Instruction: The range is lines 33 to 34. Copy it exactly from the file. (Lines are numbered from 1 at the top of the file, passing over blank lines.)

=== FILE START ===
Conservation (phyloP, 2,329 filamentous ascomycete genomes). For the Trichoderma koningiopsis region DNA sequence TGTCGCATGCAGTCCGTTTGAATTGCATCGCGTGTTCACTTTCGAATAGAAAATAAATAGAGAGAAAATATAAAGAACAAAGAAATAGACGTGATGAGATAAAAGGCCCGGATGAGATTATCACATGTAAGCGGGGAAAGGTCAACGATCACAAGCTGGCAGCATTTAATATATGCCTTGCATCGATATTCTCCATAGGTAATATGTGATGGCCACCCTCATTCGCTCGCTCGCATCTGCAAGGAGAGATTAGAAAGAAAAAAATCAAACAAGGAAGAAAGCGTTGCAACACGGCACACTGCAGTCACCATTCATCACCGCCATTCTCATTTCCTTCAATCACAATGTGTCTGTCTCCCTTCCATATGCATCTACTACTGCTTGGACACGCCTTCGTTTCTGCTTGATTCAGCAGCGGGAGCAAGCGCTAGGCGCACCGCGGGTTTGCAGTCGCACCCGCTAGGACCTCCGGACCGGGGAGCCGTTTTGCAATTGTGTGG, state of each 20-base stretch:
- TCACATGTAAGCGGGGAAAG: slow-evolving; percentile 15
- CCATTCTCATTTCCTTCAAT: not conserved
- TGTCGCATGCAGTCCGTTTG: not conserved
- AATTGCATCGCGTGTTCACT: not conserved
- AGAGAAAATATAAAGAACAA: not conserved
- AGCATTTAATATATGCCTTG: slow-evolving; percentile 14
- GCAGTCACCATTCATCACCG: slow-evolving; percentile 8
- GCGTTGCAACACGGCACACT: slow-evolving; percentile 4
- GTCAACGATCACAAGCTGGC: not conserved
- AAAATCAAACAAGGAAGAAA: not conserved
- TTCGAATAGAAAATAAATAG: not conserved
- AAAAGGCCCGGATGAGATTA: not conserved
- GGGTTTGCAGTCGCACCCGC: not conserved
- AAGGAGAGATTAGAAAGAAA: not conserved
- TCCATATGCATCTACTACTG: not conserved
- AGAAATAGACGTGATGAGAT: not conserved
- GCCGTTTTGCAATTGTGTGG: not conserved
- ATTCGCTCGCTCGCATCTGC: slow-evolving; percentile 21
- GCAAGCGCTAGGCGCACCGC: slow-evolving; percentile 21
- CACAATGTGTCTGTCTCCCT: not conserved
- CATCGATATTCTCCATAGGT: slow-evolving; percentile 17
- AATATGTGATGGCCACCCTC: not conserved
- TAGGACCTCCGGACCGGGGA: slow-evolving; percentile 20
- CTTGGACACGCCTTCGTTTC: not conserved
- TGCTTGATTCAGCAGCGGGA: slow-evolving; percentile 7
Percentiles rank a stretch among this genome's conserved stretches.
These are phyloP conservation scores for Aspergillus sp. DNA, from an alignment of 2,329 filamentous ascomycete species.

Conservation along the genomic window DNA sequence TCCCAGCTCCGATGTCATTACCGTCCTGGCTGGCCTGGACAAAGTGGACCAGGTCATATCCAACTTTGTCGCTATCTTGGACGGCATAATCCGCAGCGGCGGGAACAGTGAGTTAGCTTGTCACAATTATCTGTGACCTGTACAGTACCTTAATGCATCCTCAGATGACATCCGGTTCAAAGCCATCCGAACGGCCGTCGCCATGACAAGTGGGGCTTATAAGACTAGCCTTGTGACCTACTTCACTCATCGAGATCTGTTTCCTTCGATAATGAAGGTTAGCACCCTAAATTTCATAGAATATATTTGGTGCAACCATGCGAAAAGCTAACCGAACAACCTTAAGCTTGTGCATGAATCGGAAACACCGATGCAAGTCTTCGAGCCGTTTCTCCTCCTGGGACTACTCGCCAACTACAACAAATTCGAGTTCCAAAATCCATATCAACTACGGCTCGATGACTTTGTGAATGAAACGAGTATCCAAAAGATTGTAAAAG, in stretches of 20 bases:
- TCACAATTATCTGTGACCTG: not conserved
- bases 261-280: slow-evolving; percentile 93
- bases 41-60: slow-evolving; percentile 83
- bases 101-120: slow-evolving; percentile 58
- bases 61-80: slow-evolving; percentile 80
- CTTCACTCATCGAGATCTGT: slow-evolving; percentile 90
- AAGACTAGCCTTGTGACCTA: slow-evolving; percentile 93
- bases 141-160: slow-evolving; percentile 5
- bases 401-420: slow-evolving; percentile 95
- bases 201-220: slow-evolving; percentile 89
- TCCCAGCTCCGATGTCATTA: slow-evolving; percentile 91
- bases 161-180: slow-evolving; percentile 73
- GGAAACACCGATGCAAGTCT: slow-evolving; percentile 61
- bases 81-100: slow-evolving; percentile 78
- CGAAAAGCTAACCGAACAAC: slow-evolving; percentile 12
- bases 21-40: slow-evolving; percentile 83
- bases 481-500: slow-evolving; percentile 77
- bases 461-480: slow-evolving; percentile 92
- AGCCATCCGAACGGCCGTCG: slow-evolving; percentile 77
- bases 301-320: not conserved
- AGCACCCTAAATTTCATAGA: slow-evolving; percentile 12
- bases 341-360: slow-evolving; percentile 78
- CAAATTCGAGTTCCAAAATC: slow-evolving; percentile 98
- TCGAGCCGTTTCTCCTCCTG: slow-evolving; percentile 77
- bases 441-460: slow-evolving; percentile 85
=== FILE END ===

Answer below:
- bases 101-120: slow-evolving; percentile 58
- bases 61-80: slow-evolving; percentile 80